Nevertheless, of all the most highly regarded rock journalists (say Tosches, Robert Christgau, Marcus, and the execrable and excremental Richard Meltzer) Lester was the only one who valued self-doubt and who actually seemed to like the music more than he liked himself. Lester was a critic who reserved the right to be wrong, which seems to me admirable. Like many rock writers Lester took extreme stances, but unlike the other most flamboyantly contrary of them, he didn’t paint himself into a minuscule corner of supported music, and he didn’t go sour with cynicism and resentment (or maybe he did a little toward the end—1982 for Lester—when punk seemed to end up genuinely, fatally, hopeless). Lester was large and he was interested in doing what was right—which sometimes entailed willfully offending those whose values he opposed—not merely being right in his taste and musical standards. He wanted to learn. What’s appealing about him is the same thing that he valued in the music he wrote about: the life in it—engagement with and responsiveness to the world. To put a positive spin on the spew-and-rant factor, he didn’t care about beauty except as flow. He wanted everything included. He was confrontational but it came from goodwill, from his belief that feelings—sensitivity to what’s going on—are what matter and that if you’re going to really notice things, really perceive, there’s going to be a lot of sadness and horror and filth as well, so to some extent they’re a necessary part of beauty. Basically, Lester always wanted people to care more. That could be really tedious, but when the examples of things due more loving regard are such as White Light/White Heat and Raw Power and Pangaea, it gets interesting.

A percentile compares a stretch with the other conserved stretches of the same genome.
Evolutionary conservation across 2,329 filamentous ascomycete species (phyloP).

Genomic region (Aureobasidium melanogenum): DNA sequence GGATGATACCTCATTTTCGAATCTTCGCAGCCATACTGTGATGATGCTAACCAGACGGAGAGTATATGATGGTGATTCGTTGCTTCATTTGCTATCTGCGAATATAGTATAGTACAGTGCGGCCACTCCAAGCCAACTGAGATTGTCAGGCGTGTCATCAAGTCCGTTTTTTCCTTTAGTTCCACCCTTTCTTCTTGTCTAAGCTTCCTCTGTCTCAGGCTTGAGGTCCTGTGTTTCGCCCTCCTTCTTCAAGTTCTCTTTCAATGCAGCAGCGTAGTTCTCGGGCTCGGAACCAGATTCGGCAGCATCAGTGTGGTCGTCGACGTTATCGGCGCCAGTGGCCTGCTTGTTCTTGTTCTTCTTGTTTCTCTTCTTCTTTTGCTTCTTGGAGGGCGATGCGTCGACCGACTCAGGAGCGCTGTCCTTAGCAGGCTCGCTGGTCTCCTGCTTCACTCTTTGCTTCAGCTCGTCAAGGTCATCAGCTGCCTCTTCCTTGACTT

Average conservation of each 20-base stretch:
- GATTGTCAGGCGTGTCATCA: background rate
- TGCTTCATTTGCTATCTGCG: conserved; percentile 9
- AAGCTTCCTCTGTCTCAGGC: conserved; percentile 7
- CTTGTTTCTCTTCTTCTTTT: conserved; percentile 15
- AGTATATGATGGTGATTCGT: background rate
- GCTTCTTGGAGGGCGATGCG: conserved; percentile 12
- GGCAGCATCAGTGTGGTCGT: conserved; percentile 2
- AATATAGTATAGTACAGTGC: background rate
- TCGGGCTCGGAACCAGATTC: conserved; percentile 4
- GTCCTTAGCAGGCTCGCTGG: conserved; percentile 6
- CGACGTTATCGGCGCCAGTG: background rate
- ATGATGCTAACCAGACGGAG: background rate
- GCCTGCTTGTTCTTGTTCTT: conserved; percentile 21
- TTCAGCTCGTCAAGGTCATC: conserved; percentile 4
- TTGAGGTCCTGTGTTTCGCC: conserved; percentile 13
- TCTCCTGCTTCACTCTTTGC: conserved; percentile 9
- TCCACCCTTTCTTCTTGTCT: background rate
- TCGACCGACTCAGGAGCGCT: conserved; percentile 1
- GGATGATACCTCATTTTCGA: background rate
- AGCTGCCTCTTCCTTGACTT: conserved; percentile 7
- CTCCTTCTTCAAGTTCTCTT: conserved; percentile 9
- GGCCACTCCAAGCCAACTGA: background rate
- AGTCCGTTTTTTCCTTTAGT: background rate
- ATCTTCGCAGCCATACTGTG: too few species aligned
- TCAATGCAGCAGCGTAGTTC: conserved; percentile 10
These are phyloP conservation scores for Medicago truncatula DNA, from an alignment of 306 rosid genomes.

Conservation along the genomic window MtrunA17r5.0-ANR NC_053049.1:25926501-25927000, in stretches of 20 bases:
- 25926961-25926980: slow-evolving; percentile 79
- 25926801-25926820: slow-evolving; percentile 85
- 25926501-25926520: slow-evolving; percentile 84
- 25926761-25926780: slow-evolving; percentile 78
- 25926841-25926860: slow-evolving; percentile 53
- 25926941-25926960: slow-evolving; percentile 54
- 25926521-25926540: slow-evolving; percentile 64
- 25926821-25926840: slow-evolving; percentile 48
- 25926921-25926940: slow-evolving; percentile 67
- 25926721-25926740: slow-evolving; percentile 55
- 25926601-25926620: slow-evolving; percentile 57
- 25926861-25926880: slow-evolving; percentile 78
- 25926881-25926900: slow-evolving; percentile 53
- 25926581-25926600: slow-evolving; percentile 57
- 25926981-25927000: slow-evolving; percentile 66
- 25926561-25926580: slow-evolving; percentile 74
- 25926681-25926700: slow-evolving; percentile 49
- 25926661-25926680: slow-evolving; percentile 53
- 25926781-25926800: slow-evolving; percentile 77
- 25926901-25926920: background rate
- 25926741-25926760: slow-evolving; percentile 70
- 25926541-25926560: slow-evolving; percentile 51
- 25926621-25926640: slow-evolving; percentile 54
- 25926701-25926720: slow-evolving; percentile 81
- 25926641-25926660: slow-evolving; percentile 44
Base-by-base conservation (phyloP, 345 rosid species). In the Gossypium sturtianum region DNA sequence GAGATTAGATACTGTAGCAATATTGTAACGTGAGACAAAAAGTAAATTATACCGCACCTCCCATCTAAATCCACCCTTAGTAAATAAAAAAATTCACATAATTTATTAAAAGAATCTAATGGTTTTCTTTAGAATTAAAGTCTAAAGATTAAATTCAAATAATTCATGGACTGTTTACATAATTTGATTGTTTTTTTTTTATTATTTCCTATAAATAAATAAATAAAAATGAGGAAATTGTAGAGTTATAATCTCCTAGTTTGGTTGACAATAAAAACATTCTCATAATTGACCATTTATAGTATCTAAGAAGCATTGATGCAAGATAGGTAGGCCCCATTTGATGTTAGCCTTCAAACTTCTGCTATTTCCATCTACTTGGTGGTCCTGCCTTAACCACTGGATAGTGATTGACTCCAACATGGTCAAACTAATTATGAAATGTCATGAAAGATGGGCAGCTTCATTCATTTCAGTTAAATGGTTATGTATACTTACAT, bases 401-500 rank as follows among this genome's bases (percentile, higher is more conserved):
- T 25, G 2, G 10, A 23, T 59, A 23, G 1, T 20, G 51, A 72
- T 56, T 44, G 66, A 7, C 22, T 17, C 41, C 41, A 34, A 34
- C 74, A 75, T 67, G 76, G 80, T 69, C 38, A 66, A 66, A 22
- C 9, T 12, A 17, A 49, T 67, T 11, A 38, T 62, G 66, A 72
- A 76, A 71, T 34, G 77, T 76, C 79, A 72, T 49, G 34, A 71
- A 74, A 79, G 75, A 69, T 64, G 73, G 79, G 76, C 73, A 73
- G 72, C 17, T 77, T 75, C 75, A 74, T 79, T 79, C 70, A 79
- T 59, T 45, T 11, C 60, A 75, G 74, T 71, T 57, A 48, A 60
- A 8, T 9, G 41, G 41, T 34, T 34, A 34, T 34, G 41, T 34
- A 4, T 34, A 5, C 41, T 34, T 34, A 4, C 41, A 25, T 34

If you like Lester, you’ll like this new book. It’s a lot like the other one but it has more Miles Davis and Rolling Stones than Lou Reed and Iggy and some big chunks of autobiographical writings.